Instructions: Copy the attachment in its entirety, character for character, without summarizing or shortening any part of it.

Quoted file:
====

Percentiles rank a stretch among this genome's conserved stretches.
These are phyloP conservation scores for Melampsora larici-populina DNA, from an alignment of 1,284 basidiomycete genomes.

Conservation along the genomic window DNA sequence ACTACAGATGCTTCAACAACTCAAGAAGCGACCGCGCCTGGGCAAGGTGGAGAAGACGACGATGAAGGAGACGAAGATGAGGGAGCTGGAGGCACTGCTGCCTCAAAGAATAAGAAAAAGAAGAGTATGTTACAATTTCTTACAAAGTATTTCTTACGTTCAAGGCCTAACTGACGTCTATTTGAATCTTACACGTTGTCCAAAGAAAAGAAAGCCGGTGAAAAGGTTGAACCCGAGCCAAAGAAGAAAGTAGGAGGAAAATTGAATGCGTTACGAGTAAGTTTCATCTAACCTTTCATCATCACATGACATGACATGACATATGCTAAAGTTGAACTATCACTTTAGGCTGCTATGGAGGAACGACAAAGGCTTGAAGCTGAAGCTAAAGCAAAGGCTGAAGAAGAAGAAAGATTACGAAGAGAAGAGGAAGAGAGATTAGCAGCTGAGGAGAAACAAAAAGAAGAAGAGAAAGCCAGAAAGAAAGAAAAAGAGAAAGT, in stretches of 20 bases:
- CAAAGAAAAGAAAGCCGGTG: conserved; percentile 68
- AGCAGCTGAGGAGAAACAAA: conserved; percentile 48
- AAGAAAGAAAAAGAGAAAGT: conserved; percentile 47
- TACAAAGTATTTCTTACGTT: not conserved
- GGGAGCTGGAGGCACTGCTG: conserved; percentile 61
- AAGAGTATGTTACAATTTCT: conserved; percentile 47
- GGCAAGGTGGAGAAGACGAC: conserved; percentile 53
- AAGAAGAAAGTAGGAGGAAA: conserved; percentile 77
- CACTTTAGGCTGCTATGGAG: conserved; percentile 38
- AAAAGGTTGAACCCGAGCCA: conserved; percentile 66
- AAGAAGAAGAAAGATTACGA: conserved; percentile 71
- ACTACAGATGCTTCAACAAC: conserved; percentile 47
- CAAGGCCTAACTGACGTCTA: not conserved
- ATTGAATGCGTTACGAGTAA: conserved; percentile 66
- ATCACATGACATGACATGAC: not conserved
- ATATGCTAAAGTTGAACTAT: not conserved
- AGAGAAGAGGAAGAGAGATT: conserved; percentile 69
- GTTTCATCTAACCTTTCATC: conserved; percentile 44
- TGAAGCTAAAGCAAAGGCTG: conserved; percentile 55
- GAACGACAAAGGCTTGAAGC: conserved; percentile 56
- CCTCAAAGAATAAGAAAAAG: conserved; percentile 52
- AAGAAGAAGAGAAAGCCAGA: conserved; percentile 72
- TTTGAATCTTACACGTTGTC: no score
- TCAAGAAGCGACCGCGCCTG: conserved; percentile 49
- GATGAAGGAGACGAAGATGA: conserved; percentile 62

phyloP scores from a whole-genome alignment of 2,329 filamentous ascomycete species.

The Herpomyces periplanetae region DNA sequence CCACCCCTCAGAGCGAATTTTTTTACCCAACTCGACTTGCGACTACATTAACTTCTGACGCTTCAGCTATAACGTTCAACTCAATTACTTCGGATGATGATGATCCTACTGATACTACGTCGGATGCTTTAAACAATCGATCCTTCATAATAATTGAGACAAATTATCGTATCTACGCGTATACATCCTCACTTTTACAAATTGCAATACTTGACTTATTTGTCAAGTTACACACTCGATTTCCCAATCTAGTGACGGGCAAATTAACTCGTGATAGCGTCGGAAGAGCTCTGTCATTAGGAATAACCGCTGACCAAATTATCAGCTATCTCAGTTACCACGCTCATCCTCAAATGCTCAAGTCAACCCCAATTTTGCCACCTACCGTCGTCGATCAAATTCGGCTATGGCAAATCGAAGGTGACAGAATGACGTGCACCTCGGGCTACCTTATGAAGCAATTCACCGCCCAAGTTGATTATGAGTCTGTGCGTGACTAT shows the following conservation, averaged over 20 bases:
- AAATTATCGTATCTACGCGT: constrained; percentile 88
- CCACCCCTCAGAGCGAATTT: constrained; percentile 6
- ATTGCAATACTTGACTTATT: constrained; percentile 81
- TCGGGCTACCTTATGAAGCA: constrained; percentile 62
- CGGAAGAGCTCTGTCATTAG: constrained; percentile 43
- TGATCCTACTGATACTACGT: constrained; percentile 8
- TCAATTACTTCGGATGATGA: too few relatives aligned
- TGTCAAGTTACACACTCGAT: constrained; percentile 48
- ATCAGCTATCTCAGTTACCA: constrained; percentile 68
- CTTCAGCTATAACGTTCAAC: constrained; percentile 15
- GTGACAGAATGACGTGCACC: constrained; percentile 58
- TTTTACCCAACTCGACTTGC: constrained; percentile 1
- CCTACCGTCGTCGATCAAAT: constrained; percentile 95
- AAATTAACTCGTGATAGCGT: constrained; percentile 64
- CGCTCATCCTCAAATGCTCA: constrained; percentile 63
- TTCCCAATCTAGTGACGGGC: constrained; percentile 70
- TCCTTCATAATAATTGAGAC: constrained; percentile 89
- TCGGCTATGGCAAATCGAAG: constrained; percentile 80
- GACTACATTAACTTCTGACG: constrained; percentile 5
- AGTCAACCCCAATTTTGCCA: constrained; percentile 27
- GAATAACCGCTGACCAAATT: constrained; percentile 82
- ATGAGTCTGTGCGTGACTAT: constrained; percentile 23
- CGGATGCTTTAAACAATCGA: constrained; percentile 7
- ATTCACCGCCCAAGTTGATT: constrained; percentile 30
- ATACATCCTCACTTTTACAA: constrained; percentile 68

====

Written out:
Percentiles rank a stretch among this genome's conserved stretches.
These are phyloP conservation scores for Melampsora larici-populina DNA, from an alignment of 1,284 basidiomycete genomes.

Conservation along the genomic window DNA sequence ACTACAGATGCTTCAACAACTCAAGAAGCGACCGCGCCTGGGCAAGGTGGAGAAGACGACGATGAAGGAGACGAAGATGAGGGAGCTGGAGGCACTGCTGCCTCAAAGAATAAGAAAAAGAAGAGTATGTTACAATTTCTTACAAAGTATTTCTTACGTTCAAGGCCTAACTGACGTCTATTTGAATCTTACACGTTGTCCAAAGAAAAGAAAGCCGGTGAAAAGGTTGAACCCGAGCCAAAGAAGAAAGTAGGAGGAAAATTGAATGCGTTACGAGTAAGTTTCATCTAACCTTTCATCATCACATGACATGACATGACATATGCTAAAGTTGAACTATCACTTTAGGCTGCTATGGAGGAACGACAAAGGCTTGAAGCTGAAGCTAAAGCAAAGGCTGAAGAAGAAGAAAGATTACGAAGAGAAGAGGAAGAGAGATTAGCAGCTGAGGAGAAACAAAAAGAAGAAGAGAAAGCCAGAAAGAAAGAAAAAGAGAAAGT, in stretches of 20 bases:
- CAAAGAAAAGAAAGCCGGTG: conserved; percentile 68
- AGCAGCTGAGGAGAAACAAA: conserved; percentile 48
- AAGAAAGAAAAAGAGAAAGT: conserved; percentile 47
- TACAAAGTATTTCTTACGTT: not conserved
- GGGAGCTGGAGGCACTGCTG: conserved; percentile 61
- AAGAGTATGTTACAATTTCT: conserved; percentile 47
- GGCAAGGTGGAGAAGACGAC: conserved; percentile 53
- AAGAAGAAAGTAGGAGGAAA: conserved; percentile 77
- CACTTTAGGCTGCTATGGAG: conserved; percentile 38
- AAAAGGTTGAACCCGAGCCA: conserved; percentile 66
- AAGAAGAAGAAAGATTACGA: conserved; percentile 71
- ACTACAGATGCTTCAACAAC: conserved; percentile 47
- CAAGGCCTAACTGACGTCTA: not conserved
- ATTGAATGCGTTACGAGTAA: conserved; percentile 66
- ATCACATGACATGACATGAC: not conserved
- ATATGCTAAAGTTGAACTAT: not conserved
- AGAGAAGAGGAAGAGAGATT: conserved; percentile 69
- GTTTCATCTAACCTTTCATC: conserved; percentile 44
- TGAAGCTAAAGCAAAGGCTG: conserved; percentile 55
- GAACGACAAAGGCTTGAAGC: conserved; percentile 56
- CCTCAAAGAATAAGAAAAAG: conserved; percentile 52
- AAGAAGAAGAGAAAGCCAGA: conserved; percentile 72
- TTTGAATCTTACACGTTGTC: no score
- TCAAGAAGCGACCGCGCCTG: conserved; percentile 49
- GATGAAGGAGACGAAGATGA: conserved; percentile 62

phyloP scores from a whole-genome alignment of 2,329 filamentous ascomycete species.

The Herpomyces periplanetae region DNA sequence CCACCCCTCAGAGCGAATTTTTTTACCCAACTCGACTTGCGACTACATTAACTTCTGACGCTTCAGCTATAACGTTCAACTCAATTACTTCGGATGATGATGATCCTACTGATACTACGTCGGATGCTTTAAACAATCGATCCTTCATAATAATTGAGACAAATTATCGTATCTACGCGTATACATCCTCACTTTTACAAATTGCAATACTTGACTTATTTGTCAAGTTACACACTCGATTTCCCAATCTAGTGACGGGCAAATTAACTCGTGATAGCGTCGGAAGAGCTCTGTCATTAGGAATAACCGCTGACCAAATTATCAGCTATCTCAGTTACCACGCTCATCCTCAAATGCTCAAGTCAACCCCAATTTTGCCACCTACCGTCGTCGATCAAATTCGGCTATGGCAAATCGAAGGTGACAGAATGACGTGCACCTCGGGCTACCTTATGAAGCAATTCACCGCCCAAGTTGATTATGAGTCTGTGCGTGACTAT shows the following conservation, averaged over 20 bases:
- AAATTATCGTATCTACGCGT: constrained; percentile 88
- CCACCCCTCAGAGCGAATTT: constrained; percentile 6
- ATTGCAATACTTGACTTATT: constrained; percentile 81
- TCGGGCTACCTTATGAAGCA: constrained; percentile 62
- CGGAAGAGCTCTGTCATTAG: constrained; percentile 43
- TGATCCTACTGATACTACGT: constrained; percentile 8
- TCAATTACTTCGGATGATGA: too few relatives aligned
- TGTCAAGTTACACACTCGAT: constrained; percentile 48
- ATCAGCTATCTCAGTTACCA: constrained; percentile 68
- CTTCAGCTATAACGTTCAAC: constrained; percentile 15
- GTGACAGAATGACGTGCACC: constrained; percentile 58
- TTTTACCCAACTCGACTTGC: constrained; percentile 1
- CCTACCGTCGTCGATCAAAT: constrained; percentile 95
- AAATTAACTCGTGATAGCGT: constrained; percentile 64
- CGCTCATCCTCAAATGCTCA: constrained; percentile 63
- TTCCCAATCTAGTGACGGGC: constrained; percentile 70
- TCCTTCATAATAATTGAGAC: constrained; percentile 89
- TCGGCTATGGCAAATCGAAG: constrained; percentile 80
- GACTACATTAACTTCTGACG: constrained; percentile 5
- AGTCAACCCCAATTTTGCCA: constrained; percentile 27
- GAATAACCGCTGACCAAATT: constrained; percentile 82
- ATGAGTCTGTGCGTGACTAT: constrained; percentile 23
- CGGATGCTTTAAACAATCGA: constrained; percentile 7
- ATTCACCGCCCAAGTTGATT: constrained; percentile 30
- ATACATCCTCACTTTTACAA: constrained; percentile 68